leaders are knowledge creators. In
his work Leadership in a Culture
of Change, Michael Fullan writes that “if you remember one thing
about information, it is that it only becomes valuable in a social
context.” This suggests
that leaders have the responsibility to shape the context of their teams
in order to expand interpersonal learning and knowledge sharing.
According to Fullan, successful leaders must remove the barriers
so that team members can begin an open exchange of knowledge, skills,
means establishing guided conversations, creating best practice forums,
coaching, cross training, inducting new hires, facilitating open
meetings, and linking team members with resources and mentors.
leaders are also knowledge sharers.
Most team members share a robust desire to understand “why.”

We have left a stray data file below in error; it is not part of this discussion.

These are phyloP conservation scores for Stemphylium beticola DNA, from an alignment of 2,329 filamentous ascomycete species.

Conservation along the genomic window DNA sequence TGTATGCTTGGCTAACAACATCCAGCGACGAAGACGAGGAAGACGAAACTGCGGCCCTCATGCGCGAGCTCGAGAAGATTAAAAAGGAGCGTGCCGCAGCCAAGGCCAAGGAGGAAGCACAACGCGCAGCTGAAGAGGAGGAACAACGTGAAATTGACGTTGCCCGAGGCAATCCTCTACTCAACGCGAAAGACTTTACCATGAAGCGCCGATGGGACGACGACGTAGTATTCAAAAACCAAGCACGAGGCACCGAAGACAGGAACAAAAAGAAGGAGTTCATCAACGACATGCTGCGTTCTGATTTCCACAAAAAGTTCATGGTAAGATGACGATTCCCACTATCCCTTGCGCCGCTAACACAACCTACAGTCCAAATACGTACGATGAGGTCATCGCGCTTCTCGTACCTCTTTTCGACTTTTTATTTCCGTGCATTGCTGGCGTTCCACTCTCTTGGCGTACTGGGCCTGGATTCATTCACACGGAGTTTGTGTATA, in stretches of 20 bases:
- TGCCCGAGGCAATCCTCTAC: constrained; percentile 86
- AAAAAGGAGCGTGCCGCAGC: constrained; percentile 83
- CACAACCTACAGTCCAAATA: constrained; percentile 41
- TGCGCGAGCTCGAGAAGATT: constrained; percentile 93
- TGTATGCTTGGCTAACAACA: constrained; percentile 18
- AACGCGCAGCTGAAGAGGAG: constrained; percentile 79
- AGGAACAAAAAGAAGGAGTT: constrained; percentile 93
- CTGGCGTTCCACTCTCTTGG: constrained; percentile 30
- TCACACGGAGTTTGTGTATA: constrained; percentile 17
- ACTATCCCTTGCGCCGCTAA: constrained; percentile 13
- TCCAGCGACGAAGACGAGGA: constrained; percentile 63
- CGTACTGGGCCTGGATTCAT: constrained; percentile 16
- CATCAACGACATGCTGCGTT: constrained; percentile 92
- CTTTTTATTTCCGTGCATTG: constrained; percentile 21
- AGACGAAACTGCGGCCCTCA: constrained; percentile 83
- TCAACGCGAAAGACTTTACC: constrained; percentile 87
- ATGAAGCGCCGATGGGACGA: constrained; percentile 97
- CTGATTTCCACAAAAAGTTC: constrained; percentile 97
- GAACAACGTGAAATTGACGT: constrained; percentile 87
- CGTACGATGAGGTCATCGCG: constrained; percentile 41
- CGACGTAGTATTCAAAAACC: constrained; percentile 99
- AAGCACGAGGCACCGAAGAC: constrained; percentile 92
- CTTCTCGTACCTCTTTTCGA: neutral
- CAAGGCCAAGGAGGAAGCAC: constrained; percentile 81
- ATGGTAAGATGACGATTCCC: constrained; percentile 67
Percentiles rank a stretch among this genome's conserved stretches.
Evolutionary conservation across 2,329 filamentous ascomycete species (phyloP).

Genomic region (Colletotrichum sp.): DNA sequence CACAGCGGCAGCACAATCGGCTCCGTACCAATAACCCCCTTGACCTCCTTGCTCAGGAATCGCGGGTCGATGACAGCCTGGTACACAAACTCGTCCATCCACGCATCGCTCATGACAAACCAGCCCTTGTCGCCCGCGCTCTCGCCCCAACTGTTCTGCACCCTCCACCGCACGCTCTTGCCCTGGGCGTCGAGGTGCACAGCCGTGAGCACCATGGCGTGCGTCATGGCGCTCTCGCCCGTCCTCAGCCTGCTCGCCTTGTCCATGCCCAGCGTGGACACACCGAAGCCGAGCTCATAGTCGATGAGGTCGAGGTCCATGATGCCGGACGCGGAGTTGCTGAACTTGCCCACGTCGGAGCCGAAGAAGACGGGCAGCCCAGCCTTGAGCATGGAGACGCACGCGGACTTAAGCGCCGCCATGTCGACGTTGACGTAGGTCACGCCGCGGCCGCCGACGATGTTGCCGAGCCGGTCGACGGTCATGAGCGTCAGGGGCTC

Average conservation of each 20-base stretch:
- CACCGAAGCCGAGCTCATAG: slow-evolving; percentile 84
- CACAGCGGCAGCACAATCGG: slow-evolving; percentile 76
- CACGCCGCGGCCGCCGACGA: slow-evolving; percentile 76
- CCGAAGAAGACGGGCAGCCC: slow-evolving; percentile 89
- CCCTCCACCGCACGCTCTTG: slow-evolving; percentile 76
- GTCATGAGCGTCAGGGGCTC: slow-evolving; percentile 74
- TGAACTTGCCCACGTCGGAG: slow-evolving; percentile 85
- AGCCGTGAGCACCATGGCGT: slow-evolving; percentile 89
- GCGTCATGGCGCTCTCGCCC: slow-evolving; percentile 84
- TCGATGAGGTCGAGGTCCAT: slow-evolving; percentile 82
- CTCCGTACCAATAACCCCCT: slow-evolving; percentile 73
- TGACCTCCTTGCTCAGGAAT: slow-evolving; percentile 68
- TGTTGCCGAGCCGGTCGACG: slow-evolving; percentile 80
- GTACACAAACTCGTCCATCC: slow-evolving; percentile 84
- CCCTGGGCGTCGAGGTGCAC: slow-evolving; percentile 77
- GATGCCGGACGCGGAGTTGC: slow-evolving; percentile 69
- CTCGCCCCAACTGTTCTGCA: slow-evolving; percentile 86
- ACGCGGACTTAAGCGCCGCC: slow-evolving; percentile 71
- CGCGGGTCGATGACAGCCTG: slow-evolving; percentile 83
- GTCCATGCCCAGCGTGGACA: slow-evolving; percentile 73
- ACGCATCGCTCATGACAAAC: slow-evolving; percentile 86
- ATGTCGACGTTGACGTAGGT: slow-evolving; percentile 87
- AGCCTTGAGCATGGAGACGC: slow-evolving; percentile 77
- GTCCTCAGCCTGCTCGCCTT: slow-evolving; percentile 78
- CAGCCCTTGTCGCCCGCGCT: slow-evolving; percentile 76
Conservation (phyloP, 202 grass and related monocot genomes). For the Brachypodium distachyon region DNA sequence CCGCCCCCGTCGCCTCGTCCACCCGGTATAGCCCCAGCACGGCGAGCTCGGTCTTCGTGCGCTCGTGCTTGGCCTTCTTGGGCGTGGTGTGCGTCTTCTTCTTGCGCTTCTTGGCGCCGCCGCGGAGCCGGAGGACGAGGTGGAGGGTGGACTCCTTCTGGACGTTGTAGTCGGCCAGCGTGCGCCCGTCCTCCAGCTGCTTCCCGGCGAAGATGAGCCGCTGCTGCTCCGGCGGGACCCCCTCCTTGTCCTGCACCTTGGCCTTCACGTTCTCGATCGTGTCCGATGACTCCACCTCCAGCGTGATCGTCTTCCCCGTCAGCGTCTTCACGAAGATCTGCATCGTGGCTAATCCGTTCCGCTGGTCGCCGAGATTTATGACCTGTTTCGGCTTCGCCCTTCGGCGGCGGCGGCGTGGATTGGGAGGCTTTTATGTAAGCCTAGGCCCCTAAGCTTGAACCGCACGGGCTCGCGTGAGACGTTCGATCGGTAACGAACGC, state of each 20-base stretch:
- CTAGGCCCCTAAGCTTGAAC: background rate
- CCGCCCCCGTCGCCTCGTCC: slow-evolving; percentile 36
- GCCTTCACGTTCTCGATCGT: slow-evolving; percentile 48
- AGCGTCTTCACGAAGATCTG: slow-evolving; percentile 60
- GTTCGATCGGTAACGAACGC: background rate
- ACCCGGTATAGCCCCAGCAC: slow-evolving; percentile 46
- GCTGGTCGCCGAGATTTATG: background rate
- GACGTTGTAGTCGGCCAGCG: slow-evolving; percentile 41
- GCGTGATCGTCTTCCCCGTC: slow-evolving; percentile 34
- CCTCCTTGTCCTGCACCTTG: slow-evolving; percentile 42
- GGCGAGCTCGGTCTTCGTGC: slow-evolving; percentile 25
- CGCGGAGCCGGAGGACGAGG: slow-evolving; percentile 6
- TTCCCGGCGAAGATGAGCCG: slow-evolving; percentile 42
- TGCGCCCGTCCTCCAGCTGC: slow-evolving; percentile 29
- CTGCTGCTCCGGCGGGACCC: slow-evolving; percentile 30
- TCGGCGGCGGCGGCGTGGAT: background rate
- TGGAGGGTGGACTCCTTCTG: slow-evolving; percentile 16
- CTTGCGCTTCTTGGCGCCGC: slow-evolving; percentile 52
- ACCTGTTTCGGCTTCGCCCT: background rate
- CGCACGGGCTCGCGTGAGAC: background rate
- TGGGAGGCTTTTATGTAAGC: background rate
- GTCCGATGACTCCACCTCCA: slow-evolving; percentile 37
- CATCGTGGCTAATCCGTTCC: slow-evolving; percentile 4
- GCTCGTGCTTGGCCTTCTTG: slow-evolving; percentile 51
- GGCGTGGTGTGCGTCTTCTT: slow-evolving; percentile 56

When a change is introduced, the team leader needs to clearly explain why
it is happening. This
reduces grumbling and allows team members to reflect on the change.
Often when teams discuss the reasons “why” something is
happening, they contribute to problem solving, take hold of the change,
and refine procedures. For
example, when team members have an opportunity to discuss the need for
better employee training and mentoring, they are more likely to
assimilate new hires and bring them up to speed faster.